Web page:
The president called on Congress to immediately change what he said were weak US immigration laws, which he blamed on Democrats.
Arrests all along the southern border have skyrocketed in recent months. Border agents are on track to make 100,000 arrests and denials of entry there this month, more than half of them families with children.
To manage the crush, US Customs and Border Protection is reassigning 750 border inspectors from their usual duties at the ports of entry to help Border Patrol keep pace with arrivals in between ports of entry. The head of the agency held a press conference in El Paso, Texas, on Wednesday to say the breaking point had arrived.
Illegal immigration is substantially down
Trump's tirade on Friday echoed his comments on Thursday when he threatened to seal the southern border, claiming in a tweet that America's southern neighbor is allowing illegal immigrants to cross unhindered.
"May close the Southern Border!" the president wrote.
"Mexico is doing NOTHING to help stop the flow of illegal immigrants to our Country. They are all talk and no action," he said.
"Likewise, Honduras, Guatemala and El Salvador have taken our money for years, and do Nothing. The Dems don't care, such BAD laws."
Despite Trump's claims, overall, attempts to get across the border into the United States illegally are down substantially from a decade or more ago.
However, the last year has seen a surge and the general makeup of the arrivals has changed from single men to families and often small children – greatly complicating the task of authorities in providing basic services to detained migrants while their cases are decided.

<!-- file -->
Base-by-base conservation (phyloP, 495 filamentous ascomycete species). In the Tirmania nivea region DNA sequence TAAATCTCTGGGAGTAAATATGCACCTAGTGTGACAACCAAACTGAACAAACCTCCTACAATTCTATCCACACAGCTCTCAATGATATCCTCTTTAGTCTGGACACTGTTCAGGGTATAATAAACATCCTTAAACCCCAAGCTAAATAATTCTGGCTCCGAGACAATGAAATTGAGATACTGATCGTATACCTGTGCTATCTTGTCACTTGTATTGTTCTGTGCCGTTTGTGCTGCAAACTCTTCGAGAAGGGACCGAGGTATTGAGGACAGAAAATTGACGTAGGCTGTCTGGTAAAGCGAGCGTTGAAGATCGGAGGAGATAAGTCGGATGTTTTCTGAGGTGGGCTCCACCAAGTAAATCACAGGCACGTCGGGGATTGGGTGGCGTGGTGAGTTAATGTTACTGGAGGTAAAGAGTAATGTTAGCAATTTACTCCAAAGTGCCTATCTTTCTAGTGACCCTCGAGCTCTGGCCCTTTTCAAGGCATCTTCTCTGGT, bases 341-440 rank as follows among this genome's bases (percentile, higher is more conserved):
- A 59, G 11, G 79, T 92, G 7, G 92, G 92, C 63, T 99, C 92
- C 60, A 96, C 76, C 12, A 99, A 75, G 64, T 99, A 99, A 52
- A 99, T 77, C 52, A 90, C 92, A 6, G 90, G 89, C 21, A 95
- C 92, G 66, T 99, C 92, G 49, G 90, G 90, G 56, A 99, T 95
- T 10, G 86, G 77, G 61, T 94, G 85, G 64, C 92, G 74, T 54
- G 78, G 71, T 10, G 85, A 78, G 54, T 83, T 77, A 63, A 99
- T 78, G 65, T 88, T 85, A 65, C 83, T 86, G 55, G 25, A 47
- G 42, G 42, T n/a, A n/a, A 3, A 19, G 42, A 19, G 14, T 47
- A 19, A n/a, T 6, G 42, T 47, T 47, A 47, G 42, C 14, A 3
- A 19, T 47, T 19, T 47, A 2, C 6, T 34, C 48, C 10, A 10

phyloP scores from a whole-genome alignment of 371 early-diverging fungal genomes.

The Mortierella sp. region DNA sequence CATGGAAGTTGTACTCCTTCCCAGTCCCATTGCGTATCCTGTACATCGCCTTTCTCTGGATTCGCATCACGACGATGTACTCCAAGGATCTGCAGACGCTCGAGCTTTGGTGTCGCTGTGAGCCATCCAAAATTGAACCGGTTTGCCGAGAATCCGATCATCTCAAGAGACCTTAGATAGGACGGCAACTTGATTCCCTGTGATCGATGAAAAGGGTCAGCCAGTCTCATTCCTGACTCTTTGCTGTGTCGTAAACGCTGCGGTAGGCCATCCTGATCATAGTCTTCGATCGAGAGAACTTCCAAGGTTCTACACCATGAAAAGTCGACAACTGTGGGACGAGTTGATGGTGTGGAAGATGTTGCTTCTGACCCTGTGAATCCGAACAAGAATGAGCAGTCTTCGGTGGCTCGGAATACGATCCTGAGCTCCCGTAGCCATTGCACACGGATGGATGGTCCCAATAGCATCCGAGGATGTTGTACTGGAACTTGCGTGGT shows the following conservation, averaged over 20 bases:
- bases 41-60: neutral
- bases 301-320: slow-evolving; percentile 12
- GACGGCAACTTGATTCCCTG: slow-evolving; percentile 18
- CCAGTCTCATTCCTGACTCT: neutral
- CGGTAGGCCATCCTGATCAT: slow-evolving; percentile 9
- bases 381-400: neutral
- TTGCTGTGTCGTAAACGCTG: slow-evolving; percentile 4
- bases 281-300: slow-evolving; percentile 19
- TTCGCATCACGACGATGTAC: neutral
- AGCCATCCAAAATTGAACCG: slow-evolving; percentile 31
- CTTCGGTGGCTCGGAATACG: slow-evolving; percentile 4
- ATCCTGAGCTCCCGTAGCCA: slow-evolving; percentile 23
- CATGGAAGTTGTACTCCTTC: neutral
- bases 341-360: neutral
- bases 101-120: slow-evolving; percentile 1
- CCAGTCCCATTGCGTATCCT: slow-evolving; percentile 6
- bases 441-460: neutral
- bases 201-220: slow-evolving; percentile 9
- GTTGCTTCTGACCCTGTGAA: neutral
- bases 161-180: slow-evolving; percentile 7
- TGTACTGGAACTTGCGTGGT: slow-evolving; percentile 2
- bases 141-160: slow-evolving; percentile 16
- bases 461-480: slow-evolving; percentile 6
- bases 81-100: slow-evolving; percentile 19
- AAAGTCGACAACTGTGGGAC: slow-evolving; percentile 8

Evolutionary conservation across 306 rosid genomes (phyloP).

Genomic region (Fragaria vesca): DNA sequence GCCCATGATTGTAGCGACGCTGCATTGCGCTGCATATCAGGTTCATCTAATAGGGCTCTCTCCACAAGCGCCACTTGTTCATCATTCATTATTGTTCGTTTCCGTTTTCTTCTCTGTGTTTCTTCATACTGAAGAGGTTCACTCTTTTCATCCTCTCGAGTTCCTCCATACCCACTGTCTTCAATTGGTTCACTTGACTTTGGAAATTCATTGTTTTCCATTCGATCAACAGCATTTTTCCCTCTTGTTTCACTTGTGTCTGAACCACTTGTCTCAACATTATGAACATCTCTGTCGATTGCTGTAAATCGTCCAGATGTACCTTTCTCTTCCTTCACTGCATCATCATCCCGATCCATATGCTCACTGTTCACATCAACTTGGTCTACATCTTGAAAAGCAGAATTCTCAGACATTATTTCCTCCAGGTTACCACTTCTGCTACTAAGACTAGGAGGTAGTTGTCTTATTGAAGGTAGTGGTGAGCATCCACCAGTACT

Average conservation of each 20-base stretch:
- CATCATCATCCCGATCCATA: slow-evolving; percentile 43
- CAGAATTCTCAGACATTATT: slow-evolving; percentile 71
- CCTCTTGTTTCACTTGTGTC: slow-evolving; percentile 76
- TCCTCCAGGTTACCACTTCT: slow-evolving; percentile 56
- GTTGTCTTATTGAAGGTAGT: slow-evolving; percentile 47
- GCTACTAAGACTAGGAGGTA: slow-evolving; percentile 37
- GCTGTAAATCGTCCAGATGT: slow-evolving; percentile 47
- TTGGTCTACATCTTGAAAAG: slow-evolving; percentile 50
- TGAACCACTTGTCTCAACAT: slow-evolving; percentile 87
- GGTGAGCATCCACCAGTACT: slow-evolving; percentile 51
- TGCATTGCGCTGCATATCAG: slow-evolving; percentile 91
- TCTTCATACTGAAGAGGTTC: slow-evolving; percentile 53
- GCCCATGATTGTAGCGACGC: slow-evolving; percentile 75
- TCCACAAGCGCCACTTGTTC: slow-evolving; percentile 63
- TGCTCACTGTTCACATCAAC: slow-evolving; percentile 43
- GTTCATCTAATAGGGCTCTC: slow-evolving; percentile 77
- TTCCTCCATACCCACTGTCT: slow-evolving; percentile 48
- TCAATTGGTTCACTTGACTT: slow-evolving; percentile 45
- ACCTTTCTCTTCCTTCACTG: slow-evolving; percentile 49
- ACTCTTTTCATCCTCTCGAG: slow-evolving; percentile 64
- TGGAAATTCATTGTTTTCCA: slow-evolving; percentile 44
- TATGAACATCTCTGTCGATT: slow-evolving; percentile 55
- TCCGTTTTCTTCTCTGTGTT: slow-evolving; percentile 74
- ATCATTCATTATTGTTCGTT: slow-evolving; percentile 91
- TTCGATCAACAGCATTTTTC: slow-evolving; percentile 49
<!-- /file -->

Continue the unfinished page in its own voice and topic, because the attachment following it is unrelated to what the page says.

Mexico says threats don't address fundamental problem
Mexican President Andres Manuel Lopez Obrador rejected Trump's criticism, telling journalists: "We are doing something on this issue."
"We are going to help in every way we can. We don't in any way want a confrontation with the United States," he said.
But Lopez Obrador said a solution would depend on "fundamentally addressing the causes of migration."
Trump's latest threat to shut one of the world's busiest borders, separating two countries with massive economic and cultural links, shows Trump is doubling down on his bid to make immigration a keystone of the gathering 2020 reelection campaign.
The last time Trump threatened to close the Mexican border was in December, when a row over his demand for billions of dollars in wall funding was at its peak.
Democrats in Congress turned down the funding, arguing that Trump was exaggerating problems on the border for political gain. In retaliation, Trump refused to sign wider spending bills, leading to much of the federal government having to shut down for five weeks.
Trump finally declared a national emergency so that he could bypass Congr ess and unlock the money – a move drawing condemnation even from many of Trump's Republicans.